When a Hospital Replaces a Private Practice—With a Teleradiology Company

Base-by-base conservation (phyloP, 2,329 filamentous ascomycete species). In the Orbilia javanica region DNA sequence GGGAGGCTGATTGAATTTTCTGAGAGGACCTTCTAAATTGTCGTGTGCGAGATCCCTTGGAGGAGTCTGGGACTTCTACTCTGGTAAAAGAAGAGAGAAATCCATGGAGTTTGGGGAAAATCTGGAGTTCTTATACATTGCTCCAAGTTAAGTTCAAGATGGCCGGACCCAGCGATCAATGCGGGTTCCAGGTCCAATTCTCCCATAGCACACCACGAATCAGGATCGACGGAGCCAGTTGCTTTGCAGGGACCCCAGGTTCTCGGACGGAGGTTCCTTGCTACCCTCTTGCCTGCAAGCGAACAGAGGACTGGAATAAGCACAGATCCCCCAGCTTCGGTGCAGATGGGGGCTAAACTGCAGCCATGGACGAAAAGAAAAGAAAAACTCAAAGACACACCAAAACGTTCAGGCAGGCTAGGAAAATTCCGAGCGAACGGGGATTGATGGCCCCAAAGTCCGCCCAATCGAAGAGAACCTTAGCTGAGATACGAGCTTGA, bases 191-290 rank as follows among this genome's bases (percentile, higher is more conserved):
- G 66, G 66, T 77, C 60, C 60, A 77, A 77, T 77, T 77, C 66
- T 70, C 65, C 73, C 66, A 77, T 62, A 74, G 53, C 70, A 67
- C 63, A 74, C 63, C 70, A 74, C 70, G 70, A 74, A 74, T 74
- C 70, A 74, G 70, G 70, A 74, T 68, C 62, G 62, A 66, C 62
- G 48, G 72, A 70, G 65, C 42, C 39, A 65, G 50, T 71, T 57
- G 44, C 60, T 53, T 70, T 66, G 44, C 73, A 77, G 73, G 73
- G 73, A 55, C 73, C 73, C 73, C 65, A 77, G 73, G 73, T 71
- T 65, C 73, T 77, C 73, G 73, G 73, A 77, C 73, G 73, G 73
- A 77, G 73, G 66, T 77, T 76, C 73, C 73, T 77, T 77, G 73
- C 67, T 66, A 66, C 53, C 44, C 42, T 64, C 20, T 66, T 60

When hospital executives express dissatisfaction with professional radiology services, local radiology practices should put on their nimble-response shoes and communicate. If they don’t, national teleradiology companies will, and the experience at Stamford Hospital in Connecticut is a case in point. Today’s cost-oriented, results-focused health-care environment is forcing hospitals to rethink how they operate, and no relationship in the care continuum is immune from scrutiny. When a local radiology practice lost a decades-long contract with a midsized community hospital, the hospital issued a request for proposal (RFP); ultimately, it entered into an agreement with a national teleradiology company. Sharon C. Kiely, MD, MPM, CMO of Stamford Hospital, presented her hospital’s reasoning in “Nationwide Radiology: Coming to Your City Soon,” presented at the RBMA’s 2013 Radiology Summit in Colorado Springs, Colorado, on May 22. The session was moderated by Joseph White, CPA, MBA, CMPE, of CliftonLarsonAllen. The key factor in replacing the radiology practice was aligning with a communicative partner, Kiely says. More specifically, what sealed the deal with the new provider was its willingness to specify report-turnaround times and stand behind them. Kiely explains that Stamford Hospital was in a financial turnaround mode when she joined the organization in 2012. Located in an affluent (but highly competitive) market, Stamford Hospital had broken ground on a new hospital facility that would double its bed size, double the capacity of its emergency department, and more than double the number of its operating rooms. A campaign to recruit world-class physicians was also underway, and Kiely and her colleagues were concerned that the radiology department would not meet the challenge when the hospital opened in 2016. A Familiar Story The litany of complaints might sound familiar. Emergency-department physicians were not happy with turnaround times on stat exams; some types of exams had as much as a seven-day wait; and the hospital wanted tighter alignment with the practice on outpatient facilities. “We needed to look under the hood,” Kiely says. “We didn’t take anything we were told at face value. We looked at statistics and at benchmarks, we did our research, and we asked a lot of questions.” Every medical-staff leader was invited to be part of the evaluation committee, but only two people came forward to participate actively. “Chairs of various services all were in agreement that they couldn’t figure out why the radiology practice was performing so badly,” she says. The evaluation team tried to work with the practice to improve service, suggesting new performance models that included setting standards for turnaround times, call coverage, use of speech-recognition software, and ongoing peer review—and measuring results. Junior radiologists in the practice seemed more interested than senior members, Kiely notes, but nobody felt comfortable critiquing other radiologists’ reports and interpretations. With the assistance of CliftonLarsonAllen, an RFP was developed. It was heavily weighted in the favor of radiology practices in the region, but the RFP was also sent to several national teleradiology groups, Kiely explains. The Winner The finalists included two teleradiology groups, and one of them won the contract. The implementation started in October 2012, with all services provided by the teleradiology company except breast-imaging interpretation. A separate contract was awarded to local employed radiologists. “We wanted to develop a sound, flexible relationship with a group that would communicate and work through problems with the hospital as a partner, not an adversary,” Kiely explains. Kiely reports that the transition has not been 100% smooth, but hospital physicians are happy with turnaround times of less than 20 minutes for stat exams and four hours for all other exams. The on-site radiologists participate in tumor boards and administrative meetings, and they are active in the teaching program. Teleradiology exams—about 20% of the total—are provided in final form, eliminating workload pressure that previously existed when next-day overreading of preliminary reports was the norm. Problems are being worked out, and hospital leaders are happy with their decision, Kiely says. White advises radiology practices not to underestimate the quality of services available from (and the savvy marketing of those services by) national teleradiology companies. He says that high-quality, well-run services are being offered, and in addition to being offered at a lower cost, more kinds of service are being provided. Furthermore, these services are being promoted through sophisticated, persuasive marketing efforts. Citing one well-known teleradiology company, White recommends reviewing the formatted reports that it uses to respond to hospital RFPs. “You can get a free report, in terms of the percentage of interpretations that could be outsourced and that should be read locally,” White says. “The sample the company mails you is an impressively prepared report. The technology that it uses to analyze a prospective hospital’s data is unique. This is what you are competing with—today—for a hospital’s business.” Cynthia Keen is a contributing writer for Radiology Business Journal.